In declining to exclude a damages expert’s opinion that Intel should pay patent infringement damages of $6.16 billion, a Delaware court permitted a damages expert to compute a reasonable royalty rate for infringing computer chip products without requiring him to apportion the entire market value of the products between patented and unpatented technologies in those products.

To determine a reasonable royalty, courts often consider the compensation paid in prior license agreements. In Intel Corp. v. Future Link Systems LLC, a Delaware court ruled that an expert’s opinion on a reasonable royalty rate was not unreliable where the expert relied on prior license agreements without specifically apportioning the patented technologies from unpatented technologies in the accused products.


Future Link accused Intel of infringing fourteen of its patents and claimed that $6.16 billion was a reasonable damages award for infringing six of the patents. In calculating this amount, Future Link’s damages expert applied a royalty rate from prior license agreements to the entire market value of each of the accused products, having concluded that the prior licenses were comparable and a reasonable starting point for determining a reasonable royalty.

Intel sought to exclude the testimony of Future Link’s expert, arguing that the expert failed to apportion between patented technologies and unpatented technologies in the accused products and that the prior licenses relied upon by the expert were not comparable.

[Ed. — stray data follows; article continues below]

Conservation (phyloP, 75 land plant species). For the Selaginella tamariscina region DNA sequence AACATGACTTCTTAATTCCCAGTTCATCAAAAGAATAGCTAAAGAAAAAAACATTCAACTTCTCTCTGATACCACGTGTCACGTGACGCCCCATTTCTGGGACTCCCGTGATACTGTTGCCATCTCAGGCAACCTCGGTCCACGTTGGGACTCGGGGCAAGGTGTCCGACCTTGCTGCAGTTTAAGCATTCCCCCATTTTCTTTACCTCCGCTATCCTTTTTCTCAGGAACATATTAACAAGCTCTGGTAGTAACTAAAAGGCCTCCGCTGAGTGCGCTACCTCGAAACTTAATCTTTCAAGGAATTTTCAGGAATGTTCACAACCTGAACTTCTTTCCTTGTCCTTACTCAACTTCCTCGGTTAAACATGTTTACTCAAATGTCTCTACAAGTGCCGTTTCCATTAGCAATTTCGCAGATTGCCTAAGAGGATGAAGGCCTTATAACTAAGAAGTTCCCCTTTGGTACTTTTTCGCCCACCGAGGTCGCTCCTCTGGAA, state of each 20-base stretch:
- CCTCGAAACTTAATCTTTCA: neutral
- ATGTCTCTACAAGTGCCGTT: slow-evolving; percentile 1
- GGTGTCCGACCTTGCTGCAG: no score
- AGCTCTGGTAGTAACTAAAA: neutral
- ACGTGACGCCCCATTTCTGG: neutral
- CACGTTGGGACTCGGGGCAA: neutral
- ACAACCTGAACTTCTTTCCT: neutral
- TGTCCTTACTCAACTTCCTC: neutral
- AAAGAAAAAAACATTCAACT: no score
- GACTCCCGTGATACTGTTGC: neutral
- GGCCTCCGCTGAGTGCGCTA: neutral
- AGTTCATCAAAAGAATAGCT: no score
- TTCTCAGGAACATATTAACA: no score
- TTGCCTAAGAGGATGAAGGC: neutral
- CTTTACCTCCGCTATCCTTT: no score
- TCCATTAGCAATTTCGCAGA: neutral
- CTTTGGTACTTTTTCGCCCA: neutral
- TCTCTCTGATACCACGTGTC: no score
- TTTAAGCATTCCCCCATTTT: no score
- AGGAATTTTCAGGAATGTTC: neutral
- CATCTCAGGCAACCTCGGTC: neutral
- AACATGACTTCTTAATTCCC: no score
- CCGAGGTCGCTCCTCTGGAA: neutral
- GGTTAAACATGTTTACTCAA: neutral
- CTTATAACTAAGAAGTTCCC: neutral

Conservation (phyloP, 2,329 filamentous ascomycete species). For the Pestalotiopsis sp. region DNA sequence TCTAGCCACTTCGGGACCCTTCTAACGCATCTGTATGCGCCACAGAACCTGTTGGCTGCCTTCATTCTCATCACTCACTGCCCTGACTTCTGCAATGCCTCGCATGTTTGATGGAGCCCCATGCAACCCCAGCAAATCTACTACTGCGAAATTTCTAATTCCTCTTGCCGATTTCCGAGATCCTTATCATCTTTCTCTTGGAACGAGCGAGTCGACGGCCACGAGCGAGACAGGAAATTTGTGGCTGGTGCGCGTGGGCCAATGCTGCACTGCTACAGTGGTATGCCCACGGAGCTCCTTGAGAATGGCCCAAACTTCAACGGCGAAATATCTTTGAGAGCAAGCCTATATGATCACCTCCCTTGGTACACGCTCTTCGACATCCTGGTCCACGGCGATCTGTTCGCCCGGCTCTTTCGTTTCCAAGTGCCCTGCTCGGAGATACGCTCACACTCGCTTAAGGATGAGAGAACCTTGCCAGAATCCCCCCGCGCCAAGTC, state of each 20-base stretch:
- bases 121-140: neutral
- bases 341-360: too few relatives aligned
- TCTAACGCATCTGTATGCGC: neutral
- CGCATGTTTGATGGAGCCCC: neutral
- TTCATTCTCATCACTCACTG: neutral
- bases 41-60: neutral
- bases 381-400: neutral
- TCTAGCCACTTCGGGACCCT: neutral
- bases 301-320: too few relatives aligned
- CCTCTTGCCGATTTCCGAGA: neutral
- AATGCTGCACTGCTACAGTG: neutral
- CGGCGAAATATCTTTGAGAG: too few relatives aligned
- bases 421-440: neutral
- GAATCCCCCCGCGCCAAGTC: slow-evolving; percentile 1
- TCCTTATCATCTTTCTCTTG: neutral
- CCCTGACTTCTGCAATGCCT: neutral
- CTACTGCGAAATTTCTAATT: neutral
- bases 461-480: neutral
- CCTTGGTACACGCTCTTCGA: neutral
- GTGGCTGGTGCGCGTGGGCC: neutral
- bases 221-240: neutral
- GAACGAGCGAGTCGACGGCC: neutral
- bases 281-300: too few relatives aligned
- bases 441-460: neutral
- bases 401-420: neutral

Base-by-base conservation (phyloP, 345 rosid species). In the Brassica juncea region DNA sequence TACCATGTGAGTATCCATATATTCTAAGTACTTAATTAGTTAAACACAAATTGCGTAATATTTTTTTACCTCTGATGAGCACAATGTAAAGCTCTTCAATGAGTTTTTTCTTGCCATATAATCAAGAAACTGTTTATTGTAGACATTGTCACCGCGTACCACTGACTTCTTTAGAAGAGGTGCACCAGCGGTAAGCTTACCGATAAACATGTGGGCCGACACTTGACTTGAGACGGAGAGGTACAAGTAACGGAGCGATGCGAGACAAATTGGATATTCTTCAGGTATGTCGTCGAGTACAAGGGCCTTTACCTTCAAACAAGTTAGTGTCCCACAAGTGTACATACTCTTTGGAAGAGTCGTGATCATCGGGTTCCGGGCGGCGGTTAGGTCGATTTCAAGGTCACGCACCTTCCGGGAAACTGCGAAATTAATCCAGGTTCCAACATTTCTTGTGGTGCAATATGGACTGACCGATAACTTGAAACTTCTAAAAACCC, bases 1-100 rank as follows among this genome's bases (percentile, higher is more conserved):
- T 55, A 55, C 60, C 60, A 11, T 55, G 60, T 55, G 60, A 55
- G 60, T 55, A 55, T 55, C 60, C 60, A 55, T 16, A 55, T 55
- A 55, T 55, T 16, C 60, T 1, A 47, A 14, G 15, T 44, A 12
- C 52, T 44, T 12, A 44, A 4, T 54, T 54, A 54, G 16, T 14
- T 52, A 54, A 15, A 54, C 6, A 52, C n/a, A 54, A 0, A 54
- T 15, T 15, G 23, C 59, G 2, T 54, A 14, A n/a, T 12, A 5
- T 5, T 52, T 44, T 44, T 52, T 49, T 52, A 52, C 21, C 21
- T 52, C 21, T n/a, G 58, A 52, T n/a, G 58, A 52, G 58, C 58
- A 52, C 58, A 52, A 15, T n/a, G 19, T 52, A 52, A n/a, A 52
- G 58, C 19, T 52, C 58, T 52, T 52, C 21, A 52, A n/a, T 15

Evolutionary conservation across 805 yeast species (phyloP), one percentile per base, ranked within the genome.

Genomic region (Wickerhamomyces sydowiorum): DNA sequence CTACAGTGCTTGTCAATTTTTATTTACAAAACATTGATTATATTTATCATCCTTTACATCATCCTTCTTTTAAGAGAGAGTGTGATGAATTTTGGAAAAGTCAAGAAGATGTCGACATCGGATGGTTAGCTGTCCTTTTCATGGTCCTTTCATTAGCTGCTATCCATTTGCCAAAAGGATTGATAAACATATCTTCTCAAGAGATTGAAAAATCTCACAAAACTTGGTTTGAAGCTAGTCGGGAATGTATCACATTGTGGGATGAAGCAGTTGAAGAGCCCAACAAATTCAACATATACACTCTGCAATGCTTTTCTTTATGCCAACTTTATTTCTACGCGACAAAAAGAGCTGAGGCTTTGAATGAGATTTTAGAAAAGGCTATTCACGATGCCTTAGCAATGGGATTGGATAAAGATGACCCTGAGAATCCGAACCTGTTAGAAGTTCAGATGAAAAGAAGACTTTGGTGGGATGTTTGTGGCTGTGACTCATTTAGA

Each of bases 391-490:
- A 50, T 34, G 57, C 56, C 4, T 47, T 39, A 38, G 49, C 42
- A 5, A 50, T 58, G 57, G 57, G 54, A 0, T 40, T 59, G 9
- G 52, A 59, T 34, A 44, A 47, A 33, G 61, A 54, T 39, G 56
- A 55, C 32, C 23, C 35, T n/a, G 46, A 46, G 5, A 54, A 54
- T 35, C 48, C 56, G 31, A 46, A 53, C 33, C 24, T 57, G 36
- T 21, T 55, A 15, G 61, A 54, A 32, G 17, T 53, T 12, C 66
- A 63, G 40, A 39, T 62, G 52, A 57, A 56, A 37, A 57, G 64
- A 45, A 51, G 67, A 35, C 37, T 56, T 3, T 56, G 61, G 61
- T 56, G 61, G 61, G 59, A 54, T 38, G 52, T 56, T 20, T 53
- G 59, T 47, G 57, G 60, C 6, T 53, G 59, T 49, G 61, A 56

The Future Link Decision

The Delaware court found that the analysis of Future Link’s expert witness was consistent with the Federal Circuit’s approved methodology for valuing asserted patents based on comparable licenses because the expert sufficiently addressed the comparability of the prior licenses to a hypothetical negotiation involving the patents in suit. The court specifically noted the expert considered the patents subject to the prior licenses and concluded that the licensed patents had "extraordinarily similar technology" to the technology of Future Link’s asserted patents. The court also observed that the expert considered the economic comparability between the prior license agreements and a hypothetical license in the present case, and conducted an analysis to determine whether any adjustments were needed to be made to the rate of the prior licenses.

Although the court found that the prior licenses were sufficiently tied to the facts of the case to be admissible, it explained that the ultimate issue of whether they are sufficiently comparable to support the expert’s proposed royalty rate is a factual issue best addressed by examination, including cross-examination at trial.

Strategy and Conclusion

Apportionment between patented and unpatented features may not be necessary to the reasonable royalty analysis even where the patented feature has not been shown to create the basis for customer demand for the accused product. The Intel Corp. v. Future Link Systems LLC decision demonstrates that apportionment may not be necessary in order to rely on comparable licenses in computing a reasonable royalty, such as when the prior licenses are shown to be technologically and economically comparable to the patents and accused products.

The Future Link decision can be found here.

Originally printed in LES Insights on July 25, 2017.